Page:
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South Sudan Shuts Off the Oil


[UPDATE: the decision to shut down oil production is already having political ramifications. According to state media, South Sudan’s President Salva Kiir fired his deputy president and his entire cabinet, and suspended his lead negotiator in talks with Sudan.]

South Sudan just announced that it would begin shutting down production at its oil wells in response to a recent confrontation with the North. The move is a direct retaliation to Khartoum’s threat to close two border pipelines that the South relies on to export its oil. The decreased oil production is bad news for both governments, which rely almost exclusively on the production and exportation of oil for their revenue. As Reuters reports, the shutdown will have ramifications far beyond Africa:

‘1, 2, 4 and 5a shutdown will start July 25,’ Dau said, referring to smaller fields in Unity state. He gave no new production figures, saying only it was less than 180,000 barrels a day last measured on Friday.

The shutdown affects oil sales of China National Petroleum Corp, Malaysia’s Petronas and India’s ONGC Videsh which run the oilfields in South Sudan together with the government.”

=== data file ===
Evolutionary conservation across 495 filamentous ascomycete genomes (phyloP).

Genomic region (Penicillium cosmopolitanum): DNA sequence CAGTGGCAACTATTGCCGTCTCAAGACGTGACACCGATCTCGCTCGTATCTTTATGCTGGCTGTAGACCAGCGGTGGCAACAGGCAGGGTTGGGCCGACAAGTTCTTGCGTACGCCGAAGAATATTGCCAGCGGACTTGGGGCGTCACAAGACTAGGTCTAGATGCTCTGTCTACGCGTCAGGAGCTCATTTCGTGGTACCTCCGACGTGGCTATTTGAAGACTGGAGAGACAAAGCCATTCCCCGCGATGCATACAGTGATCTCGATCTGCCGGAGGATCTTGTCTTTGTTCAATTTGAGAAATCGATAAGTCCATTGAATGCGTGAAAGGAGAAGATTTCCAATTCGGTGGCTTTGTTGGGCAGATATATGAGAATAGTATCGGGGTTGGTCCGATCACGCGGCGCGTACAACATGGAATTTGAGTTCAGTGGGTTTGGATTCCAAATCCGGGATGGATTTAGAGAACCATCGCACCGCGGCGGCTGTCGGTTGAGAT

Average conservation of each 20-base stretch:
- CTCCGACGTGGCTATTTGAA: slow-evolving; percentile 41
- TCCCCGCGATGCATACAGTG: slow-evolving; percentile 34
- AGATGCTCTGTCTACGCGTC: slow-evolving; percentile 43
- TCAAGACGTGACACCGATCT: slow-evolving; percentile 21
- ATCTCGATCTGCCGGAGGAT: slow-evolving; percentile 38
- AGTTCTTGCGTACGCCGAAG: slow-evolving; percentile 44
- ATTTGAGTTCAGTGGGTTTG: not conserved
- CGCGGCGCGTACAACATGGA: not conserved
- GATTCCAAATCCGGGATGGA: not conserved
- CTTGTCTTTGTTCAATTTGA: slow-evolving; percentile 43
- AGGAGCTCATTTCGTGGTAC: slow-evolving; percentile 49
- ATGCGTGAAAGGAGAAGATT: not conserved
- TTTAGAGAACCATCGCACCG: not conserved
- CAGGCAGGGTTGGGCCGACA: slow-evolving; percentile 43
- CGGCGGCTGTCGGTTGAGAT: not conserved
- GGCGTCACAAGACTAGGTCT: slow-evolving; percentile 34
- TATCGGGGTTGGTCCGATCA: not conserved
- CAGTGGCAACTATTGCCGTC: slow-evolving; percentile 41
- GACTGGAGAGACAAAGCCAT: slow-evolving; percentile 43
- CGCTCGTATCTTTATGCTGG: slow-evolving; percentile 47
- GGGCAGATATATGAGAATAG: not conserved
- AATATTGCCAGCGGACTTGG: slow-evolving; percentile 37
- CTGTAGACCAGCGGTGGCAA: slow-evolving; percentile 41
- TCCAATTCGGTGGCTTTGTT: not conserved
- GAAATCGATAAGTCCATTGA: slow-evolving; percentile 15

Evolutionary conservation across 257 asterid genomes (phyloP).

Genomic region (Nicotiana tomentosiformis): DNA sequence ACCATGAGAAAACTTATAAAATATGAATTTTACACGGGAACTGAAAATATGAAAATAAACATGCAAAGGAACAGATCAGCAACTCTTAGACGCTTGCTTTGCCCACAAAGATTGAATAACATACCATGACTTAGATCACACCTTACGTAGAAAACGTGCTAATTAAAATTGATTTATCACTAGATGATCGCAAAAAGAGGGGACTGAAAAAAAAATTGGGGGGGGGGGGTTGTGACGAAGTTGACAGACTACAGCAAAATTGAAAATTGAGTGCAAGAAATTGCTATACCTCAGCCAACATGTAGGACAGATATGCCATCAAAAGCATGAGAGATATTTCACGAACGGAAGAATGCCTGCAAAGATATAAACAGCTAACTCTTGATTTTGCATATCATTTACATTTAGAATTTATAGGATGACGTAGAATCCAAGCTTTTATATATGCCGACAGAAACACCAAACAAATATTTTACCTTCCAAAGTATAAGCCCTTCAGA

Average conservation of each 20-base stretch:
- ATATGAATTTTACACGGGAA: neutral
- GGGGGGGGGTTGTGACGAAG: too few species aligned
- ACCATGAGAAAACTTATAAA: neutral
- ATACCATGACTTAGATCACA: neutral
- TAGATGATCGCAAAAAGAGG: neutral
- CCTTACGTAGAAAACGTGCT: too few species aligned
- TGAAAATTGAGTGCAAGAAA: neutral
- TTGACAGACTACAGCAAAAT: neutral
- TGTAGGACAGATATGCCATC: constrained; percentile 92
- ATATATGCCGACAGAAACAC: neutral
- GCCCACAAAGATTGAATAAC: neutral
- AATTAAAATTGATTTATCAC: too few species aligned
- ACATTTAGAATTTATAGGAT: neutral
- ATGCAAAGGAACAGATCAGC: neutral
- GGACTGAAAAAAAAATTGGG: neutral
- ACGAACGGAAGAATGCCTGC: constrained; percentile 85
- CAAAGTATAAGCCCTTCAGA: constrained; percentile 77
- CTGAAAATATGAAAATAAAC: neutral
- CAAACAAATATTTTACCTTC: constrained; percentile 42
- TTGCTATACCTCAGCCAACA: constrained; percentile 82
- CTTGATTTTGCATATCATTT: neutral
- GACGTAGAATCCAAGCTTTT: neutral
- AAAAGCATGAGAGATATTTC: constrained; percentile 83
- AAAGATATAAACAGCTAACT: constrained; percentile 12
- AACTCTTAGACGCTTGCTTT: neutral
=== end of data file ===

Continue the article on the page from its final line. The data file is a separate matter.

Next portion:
Last week, north and south had appealed to China to mediate talks, but China hasn’t yet given any indication that it wants to get involved despite the hit to its energy industry. In the meantime, North and South Sudan are spiraling further into another cycle of confrontation and conflict.

[Oil pipeline photo courtesy of Shutterstock]

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  • Thirdsyphon

    Poor timing on the part of North Sudan. The recent discovery of substantial oil reserves in northern Kenya will result in the construction of a lot of oil-extraction infrastructure. An extension of the necessary pipeline structure to South Sudan by, say, a state-owned Chinese oil company might be China’s preferred method of “mediating” this conflict.

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